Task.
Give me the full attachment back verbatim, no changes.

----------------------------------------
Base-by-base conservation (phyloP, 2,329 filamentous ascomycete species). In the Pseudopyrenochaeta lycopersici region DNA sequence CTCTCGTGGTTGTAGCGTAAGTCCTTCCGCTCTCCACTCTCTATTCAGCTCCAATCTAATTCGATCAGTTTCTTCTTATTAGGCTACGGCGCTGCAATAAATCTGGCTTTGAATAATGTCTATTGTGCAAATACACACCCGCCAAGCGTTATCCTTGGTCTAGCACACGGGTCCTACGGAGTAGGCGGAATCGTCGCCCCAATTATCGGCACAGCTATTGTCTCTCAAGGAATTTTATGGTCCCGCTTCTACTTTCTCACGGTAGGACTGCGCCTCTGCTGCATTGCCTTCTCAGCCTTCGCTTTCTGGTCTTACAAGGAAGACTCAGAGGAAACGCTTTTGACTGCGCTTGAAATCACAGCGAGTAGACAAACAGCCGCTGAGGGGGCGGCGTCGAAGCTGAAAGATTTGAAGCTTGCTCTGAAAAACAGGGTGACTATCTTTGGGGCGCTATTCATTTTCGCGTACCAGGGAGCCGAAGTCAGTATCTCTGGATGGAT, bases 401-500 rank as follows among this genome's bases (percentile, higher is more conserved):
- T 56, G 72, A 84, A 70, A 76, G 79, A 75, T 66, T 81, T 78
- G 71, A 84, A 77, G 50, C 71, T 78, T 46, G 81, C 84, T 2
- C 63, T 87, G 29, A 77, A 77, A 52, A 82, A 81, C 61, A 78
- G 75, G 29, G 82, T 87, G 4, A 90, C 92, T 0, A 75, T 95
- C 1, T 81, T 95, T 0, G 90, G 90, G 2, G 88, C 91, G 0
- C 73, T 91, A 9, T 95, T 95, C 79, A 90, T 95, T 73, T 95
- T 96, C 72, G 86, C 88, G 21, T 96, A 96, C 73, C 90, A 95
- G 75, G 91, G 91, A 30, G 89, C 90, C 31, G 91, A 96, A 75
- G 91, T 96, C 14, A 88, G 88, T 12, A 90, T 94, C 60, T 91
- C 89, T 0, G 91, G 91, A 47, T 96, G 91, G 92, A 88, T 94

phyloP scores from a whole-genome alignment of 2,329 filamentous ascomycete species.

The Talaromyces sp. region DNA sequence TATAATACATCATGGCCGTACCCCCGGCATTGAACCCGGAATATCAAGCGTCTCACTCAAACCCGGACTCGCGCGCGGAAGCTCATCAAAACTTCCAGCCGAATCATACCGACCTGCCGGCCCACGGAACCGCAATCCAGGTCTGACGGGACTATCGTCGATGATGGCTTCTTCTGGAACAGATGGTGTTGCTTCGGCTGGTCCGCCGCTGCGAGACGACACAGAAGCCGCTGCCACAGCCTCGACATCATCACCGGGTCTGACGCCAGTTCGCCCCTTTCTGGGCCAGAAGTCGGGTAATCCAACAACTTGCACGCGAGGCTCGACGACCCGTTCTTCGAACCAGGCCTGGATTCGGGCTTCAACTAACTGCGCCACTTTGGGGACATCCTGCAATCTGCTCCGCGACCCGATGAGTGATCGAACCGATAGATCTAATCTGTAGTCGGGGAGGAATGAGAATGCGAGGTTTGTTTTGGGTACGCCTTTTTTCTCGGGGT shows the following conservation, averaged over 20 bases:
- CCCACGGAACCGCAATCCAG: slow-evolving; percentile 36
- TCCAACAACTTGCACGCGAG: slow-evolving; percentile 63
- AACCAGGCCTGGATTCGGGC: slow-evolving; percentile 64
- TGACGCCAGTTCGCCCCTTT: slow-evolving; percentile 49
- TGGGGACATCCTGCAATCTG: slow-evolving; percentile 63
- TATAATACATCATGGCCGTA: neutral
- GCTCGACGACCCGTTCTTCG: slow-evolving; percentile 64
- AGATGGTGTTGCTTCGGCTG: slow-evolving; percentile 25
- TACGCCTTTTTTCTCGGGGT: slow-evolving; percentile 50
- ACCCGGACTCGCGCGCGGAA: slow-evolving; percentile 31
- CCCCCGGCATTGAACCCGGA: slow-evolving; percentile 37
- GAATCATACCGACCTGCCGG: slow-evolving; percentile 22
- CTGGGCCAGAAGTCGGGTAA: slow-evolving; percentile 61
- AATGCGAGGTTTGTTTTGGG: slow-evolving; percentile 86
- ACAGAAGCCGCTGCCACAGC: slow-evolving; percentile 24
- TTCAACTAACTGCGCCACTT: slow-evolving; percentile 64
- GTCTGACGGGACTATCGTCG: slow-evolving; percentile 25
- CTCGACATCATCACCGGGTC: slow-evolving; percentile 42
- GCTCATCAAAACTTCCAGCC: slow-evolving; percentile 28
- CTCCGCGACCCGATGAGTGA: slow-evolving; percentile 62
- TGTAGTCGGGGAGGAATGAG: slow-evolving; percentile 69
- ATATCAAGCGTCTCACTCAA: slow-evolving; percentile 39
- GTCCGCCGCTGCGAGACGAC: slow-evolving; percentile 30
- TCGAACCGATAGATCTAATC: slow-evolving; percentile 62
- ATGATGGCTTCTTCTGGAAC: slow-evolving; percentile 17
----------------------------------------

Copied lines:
Base-by-base conservation (phyloP, 2,329 filamentous ascomycete species). In the Pseudopyrenochaeta lycopersici region DNA sequence CTCTCGTGGTTGTAGCGTAAGTCCTTCCGCTCTCCACTCTCTATTCAGCTCCAATCTAATTCGATCAGTTTCTTCTTATTAGGCTACGGCGCTGCAATAAATCTGGCTTTGAATAATGTCTATTGTGCAAATACACACCCGCCAAGCGTTATCCTTGGTCTAGCACACGGGTCCTACGGAGTAGGCGGAATCGTCGCCCCAATTATCGGCACAGCTATTGTCTCTCAAGGAATTTTATGGTCCCGCTTCTACTTTCTCACGGTAGGACTGCGCCTCTGCTGCATTGCCTTCTCAGCCTTCGCTTTCTGGTCTTACAAGGAAGACTCAGAGGAAACGCTTTTGACTGCGCTTGAAATCACAGCGAGTAGACAAACAGCCGCTGAGGGGGCGGCGTCGAAGCTGAAAGATTTGAAGCTTGCTCTGAAAAACAGGGTGACTATCTTTGGGGCGCTATTCATTTTCGCGTACCAGGGAGCCGAAGTCAGTATCTCTGGATGGAT, bases 401-500 rank as follows among this genome's bases (percentile, higher is more conserved):
- T 56, G 72, A 84, A 70, A 76, G 79, A 75, T 66, T 81, T 78
- G 71, A 84, A 77, G 50, C 71, T 78, T 46, G 81, C 84, T 2
- C 63, T 87, G 29, A 77, A 77, A 52, A 82, A 81, C 61, A 78
- G 75, G 29, G 82, T 87, G 4, A 90, C 92, T 0, A 75, T 95
- C 1, T 81, T 95, T 0, G 90, G 90, G 2, G 88, C 91, G 0
- C 73, T 91, A 9, T 95, T 95, C 79, A 90, T 95, T 73, T 95
- T 96, C 72, G 86, C 88, G 21, T 96, A 96, C 73, C 90, A 95
- G 75, G 91, G 91, A 30, G 89, C 90, C 31, G 91, A 96, A 75
- G 91, T 96, C 14, A 88, G 88, T 12, A 90, T 94, C 60, T 91
- C 89, T 0, G 91, G 91, A 47, T 96, G 91, G 92, A 88, T 94

phyloP scores from a whole-genome alignment of 2,329 filamentous ascomycete species.

The Talaromyces sp. region DNA sequence TATAATACATCATGGCCGTACCCCCGGCATTGAACCCGGAATATCAAGCGTCTCACTCAAACCCGGACTCGCGCGCGGAAGCTCATCAAAACTTCCAGCCGAATCATACCGACCTGCCGGCCCACGGAACCGCAATCCAGGTCTGACGGGACTATCGTCGATGATGGCTTCTTCTGGAACAGATGGTGTTGCTTCGGCTGGTCCGCCGCTGCGAGACGACACAGAAGCCGCTGCCACAGCCTCGACATCATCACCGGGTCTGACGCCAGTTCGCCCCTTTCTGGGCCAGAAGTCGGGTAATCCAACAACTTGCACGCGAGGCTCGACGACCCGTTCTTCGAACCAGGCCTGGATTCGGGCTTCAACTAACTGCGCCACTTTGGGGACATCCTGCAATCTGCTCCGCGACCCGATGAGTGATCGAACCGATAGATCTAATCTGTAGTCGGGGAGGAATGAGAATGCGAGGTTTGTTTTGGGTACGCCTTTTTTCTCGGGGT shows the following conservation, averaged over 20 bases:
- CCCACGGAACCGCAATCCAG: slow-evolving; percentile 36
- TCCAACAACTTGCACGCGAG: slow-evolving; percentile 63
- AACCAGGCCTGGATTCGGGC: slow-evolving; percentile 64
- TGACGCCAGTTCGCCCCTTT: slow-evolving; percentile 49
- TGGGGACATCCTGCAATCTG: slow-evolving; percentile 63
- TATAATACATCATGGCCGTA: neutral
- GCTCGACGACCCGTTCTTCG: slow-evolving; percentile 64
- AGATGGTGTTGCTTCGGCTG: slow-evolving; percentile 25
- TACGCCTTTTTTCTCGGGGT: slow-evolving; percentile 50
- ACCCGGACTCGCGCGCGGAA: slow-evolving; percentile 31
- CCCCCGGCATTGAACCCGGA: slow-evolving; percentile 37
- GAATCATACCGACCTGCCGG: slow-evolving; percentile 22
- CTGGGCCAGAAGTCGGGTAA: slow-evolving; percentile 61
- AATGCGAGGTTTGTTTTGGG: slow-evolving; percentile 86
- ACAGAAGCCGCTGCCACAGC: slow-evolving; percentile 24
- TTCAACTAACTGCGCCACTT: slow-evolving; percentile 64
- GTCTGACGGGACTATCGTCG: slow-evolving; percentile 25
- CTCGACATCATCACCGGGTC: slow-evolving; percentile 42
- GCTCATCAAAACTTCCAGCC: slow-evolving; percentile 28
- CTCCGCGACCCGATGAGTGA: slow-evolving; percentile 62
- TGTAGTCGGGGAGGAATGAG: slow-evolving; percentile 69
- ATATCAAGCGTCTCACTCAA: slow-evolving; percentile 39
- GTCCGCCGCTGCGAGACGAC: slow-evolving; percentile 30
- TCGAACCGATAGATCTAATC: slow-evolving; percentile 62
- ATGATGGCTTCTTCTGGAAC: slow-evolving; percentile 17